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News Release

SGLT-2 inhibitors induce a fasting state that triggers metabolic benefits

BOSTON - (March 7, 2019) - SGLT-2 inhibitors are a relatively new class of diabetes drugs that have shown many benefits for people with type 2 diabetes who have not responded well to previous interventions, including diet changes and metformin. Patients who take this medication see benefits that include weight loss, reduction in fatty liver disease, and a decreased risk for cardiovascular disease.

Mary Elizabeth Patti, MD, FACE, Investigator at Joslin Diabetes Center, and Associate Professor of Medicine at Harvard Medical School


Researchers at Joslin Diabetes Center, in a team led by Mary Elizabeth Patti, MD, FACE, set out to understand how these benefits happen. They found that SGLT-2 inhibitors induce a fasting state in the body without requiring the patient to sharply cut back on food intake. Their paper, published in JCI Insight, details how SGLT-2 inhibitors induce a fasting state that triggers many metabolic benefits, including lowering of blood glucose, weight loss, a reduction of fat accumulation in the liver and reduced body fat. These benefits occur without raising insulin levels.

“The reduction in glucose has very profound effects on lots of tissues in the body,” says Dr Patti, who is an Investigator at Joslin and Associate Professor at Harvard Medical School. “SGLT-2 inhibitors work principally in the kidney to cause loss of glucose in the urine. That triggers all these beneficial metabolic effects beyond just the glucose reduction.”

Since SGLT-2 inhibitors lower glucose through the urine, they do not result in increased insulin levels. This offered a perfect opportunity for Dr. Patti’s lab to study exclusively the effects of lowered glucose on metabolic processes.

“Ultimately, we wanted to know how lowering glucose affected the metabolism of cells,” she said.

The researchers studied SGLT-2 inhibitors in a series of animal studies. First, they split the animals into two groups. One ate a normal diet and the other consumed a high fat diet. The high fat diet induced an insulin-resistant, diabetes-like state.

They then split the animals into the three different cohorts. One group maintained their original diets. The second group maintained their original diets but also took SGLT-2 inhibitors. The third group matched the weight loss of group two through other methods, to confirm that any beneficial effects seen in group two were a result of SGLT-2 inhibitors and not weight loss in general. The researchers confirmed that the group given the medication saw a large boost to their metabolic processes due to the activation of pathways associated with fasting.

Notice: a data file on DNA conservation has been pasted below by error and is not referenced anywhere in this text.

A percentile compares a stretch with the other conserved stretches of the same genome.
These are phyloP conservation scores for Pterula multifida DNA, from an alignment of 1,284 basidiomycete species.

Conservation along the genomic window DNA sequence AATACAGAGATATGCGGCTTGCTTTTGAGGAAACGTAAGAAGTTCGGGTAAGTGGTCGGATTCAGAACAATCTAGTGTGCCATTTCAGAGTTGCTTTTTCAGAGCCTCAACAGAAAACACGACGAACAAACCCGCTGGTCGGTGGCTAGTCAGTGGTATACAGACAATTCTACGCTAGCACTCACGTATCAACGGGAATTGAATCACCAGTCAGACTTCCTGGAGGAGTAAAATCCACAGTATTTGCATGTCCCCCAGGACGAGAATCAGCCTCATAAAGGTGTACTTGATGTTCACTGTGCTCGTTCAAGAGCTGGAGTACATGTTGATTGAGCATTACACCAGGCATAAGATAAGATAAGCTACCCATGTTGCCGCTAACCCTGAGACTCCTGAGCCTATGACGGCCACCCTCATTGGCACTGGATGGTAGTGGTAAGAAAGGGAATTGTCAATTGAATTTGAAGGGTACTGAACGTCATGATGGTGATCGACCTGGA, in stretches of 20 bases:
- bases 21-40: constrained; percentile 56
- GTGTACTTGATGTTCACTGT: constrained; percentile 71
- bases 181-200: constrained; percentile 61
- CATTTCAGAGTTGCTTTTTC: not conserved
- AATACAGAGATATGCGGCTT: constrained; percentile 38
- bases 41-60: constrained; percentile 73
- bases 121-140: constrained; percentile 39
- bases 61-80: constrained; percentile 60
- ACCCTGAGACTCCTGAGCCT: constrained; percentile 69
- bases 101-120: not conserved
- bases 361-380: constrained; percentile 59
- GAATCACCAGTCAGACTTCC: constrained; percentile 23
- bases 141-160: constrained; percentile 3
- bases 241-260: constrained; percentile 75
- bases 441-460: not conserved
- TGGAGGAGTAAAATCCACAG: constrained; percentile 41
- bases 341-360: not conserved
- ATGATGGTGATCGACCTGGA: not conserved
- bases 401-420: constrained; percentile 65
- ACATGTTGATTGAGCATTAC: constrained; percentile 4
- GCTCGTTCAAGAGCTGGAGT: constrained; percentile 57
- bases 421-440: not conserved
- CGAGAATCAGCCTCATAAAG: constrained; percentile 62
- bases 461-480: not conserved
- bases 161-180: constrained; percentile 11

“Lowering glucose by this mechanism shifts metabolism toward beneficial pathways that help to reduce fat accumulation in tissues,” she says. “It causes the liver to think that it's in a fasting state and therefore a lot of pathways and genes are turned on that are similar to what you would see when someone is fasting.”

These include pathways typically activated during situations that cause a lack of available nutrients in the body, such as exercise or calorie intake reduction. SGLT-2 inhibitors also blocked a pathway that can cause insulin resistance. The researchers also identified a new hormone mediator of SGLT-2 inhibitor treatment. Mice treated with SGLT-2 inhibitor medication had elevated levels of FGF-21, a hormone known to induce beneficial metabolic effects. Using mice lacking FGF-21, they found that FGF-21 was required for the weight loss and reduced body fat.  FGF-21 did not play any role in the reduction of fat deposition in the liver.

One mystery still remains, however: what are the specific mechanisms behind the reduction in CVD risk observed in humans? This will be an important question for future studies. 

Dr. Patti’s lab is also interested in tracking how improving the health of parents can benefit the health of future offspring. Follow-up studies will determine if a father with diabetes being treated with SGLT-2 inhibitors produces healthier offspring than an insulin-resistant father not on the medication.

SGLT-2 inhibitors are an attractive option for many people with type 2 diabetes, as it is taken as a pill rather than an injection. Understanding how the many benefits occur could help doctors better decide who would be most helped by the medication.

“SGLT-2 inhibitors cause the tissues in the body to think that patients are fasting even though they are not. It's inducing beneficial metabolic switches that are very similar to fasting,” she says. “And there's a lot of interest now in fasting as a way to improve health and metabolism and diabetes, and so this study shows that SGLT-2 inhibitors are really mimicking that, and could have many beneficial effects.”

The Joslin team included lead contributions by Soravis Osataphan MD and Chiara Macchi PhD, and important contributions from collaborators at BIDMC, including Garima Singhal PhD and Robert Gerzten MD.